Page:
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Environmental connections to public health >>

EWG’s Top Ten Environmental Health Stories of 2013

Monday, January 27, 2014

When EWG’s staff voted on the most important environmental health stories of 2013 that didn’t directly involve agriculture, it turned out that antibiotic overuse was at the top of the list. Of course, that issue does involve agriculture. Oh, well.

In fact, three of the year’s biggest stories cited by EWG’ers focused on antibiotic overuse and the resulting rise of antibiotic-resistant “superbugs” that threaten to make many vital bacteria-fighting medicines useless. EWG’s Top Ten:

1. After more than a decade of complaints about industrial agriculture’s indiscriminate use of antibiotics to speed the growth of healthy livestock and prevent disease among overcrowded animals, the Food and Drug Administration issued a limited, voluntary plan in December. The reaction was mixed: some observers praised the agency for finally taking action, while others said – too little, too late. Either way, EWG’s staff thought FDA’s action was significant enough to make it the top environmental health story of the year.

2. For years, EWG has pressed Congress in vain to update and strengthen the Toxic Substances Control Act, the ineffective 1976 law that’s supposed to protect the public from toxic chemicals. When the late Sen. Frank Lautenberg, D-N.J., a longtime environmental champion, unexpectedly teamed with Sen. David Vitter, R.-La., to introduce a bipartisan proposal touted as “reform,” there was a flicker of hope that lawmakers might actually get something done – until EWG took a closer look. Ultimately, EWG President Ken Cook testified before a Senate committee that the so-called Chemical Safety Improvement Act would be even worse than the original law, and before long opposition to the proposal was deep and wide.

3. EWG drew attention to proliferating antibiotic resistant “superbugs” in April when it dug up unpublicized federal data showing that a startlingly high percentage of the meat being sold in American supermarkets was contaminated with potentially dangerous pathogens immune to common antibiotics. The startling findings were widely reported in mainstream media.

4. In November, California Gov. Jerry Brown announced that the state would revise controversial fire safety regulations that had led manufacturers to add huge amounts of toxic fire retardants to furniture and other consumer products. EWG had been investigating the toxicity of flame retardant chemicals for 10 years, and a powerful 2012 series by The Chicago Tribune helped build momentum for a change in the market-driving California regulation.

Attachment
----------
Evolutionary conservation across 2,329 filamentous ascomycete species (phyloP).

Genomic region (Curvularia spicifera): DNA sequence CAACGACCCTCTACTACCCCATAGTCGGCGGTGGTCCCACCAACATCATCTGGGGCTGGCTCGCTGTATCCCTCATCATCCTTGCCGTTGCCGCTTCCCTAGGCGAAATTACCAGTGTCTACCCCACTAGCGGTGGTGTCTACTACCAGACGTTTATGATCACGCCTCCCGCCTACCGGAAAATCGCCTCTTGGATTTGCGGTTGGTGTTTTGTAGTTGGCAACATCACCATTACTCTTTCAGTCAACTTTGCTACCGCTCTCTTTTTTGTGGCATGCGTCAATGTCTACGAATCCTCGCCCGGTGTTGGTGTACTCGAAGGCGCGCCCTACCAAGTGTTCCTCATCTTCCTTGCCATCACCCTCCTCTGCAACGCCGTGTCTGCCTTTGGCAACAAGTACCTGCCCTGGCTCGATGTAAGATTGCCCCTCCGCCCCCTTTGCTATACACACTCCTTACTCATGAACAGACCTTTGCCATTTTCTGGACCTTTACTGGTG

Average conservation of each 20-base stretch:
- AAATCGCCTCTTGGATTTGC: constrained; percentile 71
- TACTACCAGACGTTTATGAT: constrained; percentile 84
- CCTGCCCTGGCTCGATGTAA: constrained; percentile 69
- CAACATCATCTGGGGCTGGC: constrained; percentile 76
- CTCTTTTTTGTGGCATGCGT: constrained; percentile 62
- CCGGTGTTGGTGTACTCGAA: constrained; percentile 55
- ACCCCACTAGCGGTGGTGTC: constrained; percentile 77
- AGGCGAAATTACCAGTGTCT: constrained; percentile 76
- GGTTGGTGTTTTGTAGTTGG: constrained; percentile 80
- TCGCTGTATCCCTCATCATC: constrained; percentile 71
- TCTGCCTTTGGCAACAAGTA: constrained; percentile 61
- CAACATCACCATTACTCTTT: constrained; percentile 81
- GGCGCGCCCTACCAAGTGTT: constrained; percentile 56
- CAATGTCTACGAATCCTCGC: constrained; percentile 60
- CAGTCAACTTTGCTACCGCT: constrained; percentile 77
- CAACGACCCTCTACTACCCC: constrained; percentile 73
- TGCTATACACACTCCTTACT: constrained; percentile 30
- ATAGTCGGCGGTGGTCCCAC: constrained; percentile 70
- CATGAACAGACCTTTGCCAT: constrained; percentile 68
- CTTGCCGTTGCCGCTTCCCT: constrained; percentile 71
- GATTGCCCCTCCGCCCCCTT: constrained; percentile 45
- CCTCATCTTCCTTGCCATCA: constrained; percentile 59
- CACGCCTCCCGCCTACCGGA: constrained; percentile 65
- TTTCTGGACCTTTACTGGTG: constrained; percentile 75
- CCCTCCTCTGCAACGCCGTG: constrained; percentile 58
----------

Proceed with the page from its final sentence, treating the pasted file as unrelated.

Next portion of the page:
5. In the nation’s capital, the Federal Communications Commission finally heeded calls from EWG and others to take a fresh look at cell phone radiation standards it hadn’t touched since 1996, a span when cell phones went from an expensive novelty to a staple of daily life for adults and children alike. The scientific jury is still out on whether cell phone radiation poses a meaningful health risk, but there is plenty of reason to take the question seriously, and EWG offers practical advice on how to minimize your exposure.

6 & 7. Two major American companies – Procter and Gamble and Walmart – took steps last year to reduce their customers’ exposure to toxic substances in products they make or sell. P&G, whose brands include Cover Girl, Olay, Old Spice, Tide, Febreze and Mr. Clean, announced it would phase out phthalates and triclosan from its goods. Soon afterward, Walmart, the world’s largest retailer, said it would require its suppliers to limit or eliminate some chemicals from the products it sells, 

8. The U.S. Centers for Disease Control and Prevention didn’t mince words when it called for national action to confront the threat of drug-resistant “nightmare bacteria.” There was widespread media coverage of the announcement, and EWG staff agreed that this was the third antibiotic resistance story that deserved to be on our Top Ten list.

9. In September, two prestigious medical organizations – the American Congress of Obstetricians and Gynecologists and the American Society for Reproductive Medicine – said in a joint statement that “toxic chemicals in our environment harm our ability to reproduce, negatively affect pregnancies and are associated with numerous long-term health problems.” That drew a condescending response from the American Chemistry Council, the leading industry group, which in turn prompted EWG Executive Director Heather White to pen this blistering commentary.

10. Despite the stiff criticism that greeted the chemical regulation “reform” that Sen. Lautenberg co-sponsored with Sen. Vitter not long before the New Jersey Democrat died, Lautenberg’s long record of environmental advocacy in Congress made his passing an important – and sad – story. EWG President Ken Cook was one of many who took note of Lautenberg’s three decades of efforts to protect the public from toxic chemicals



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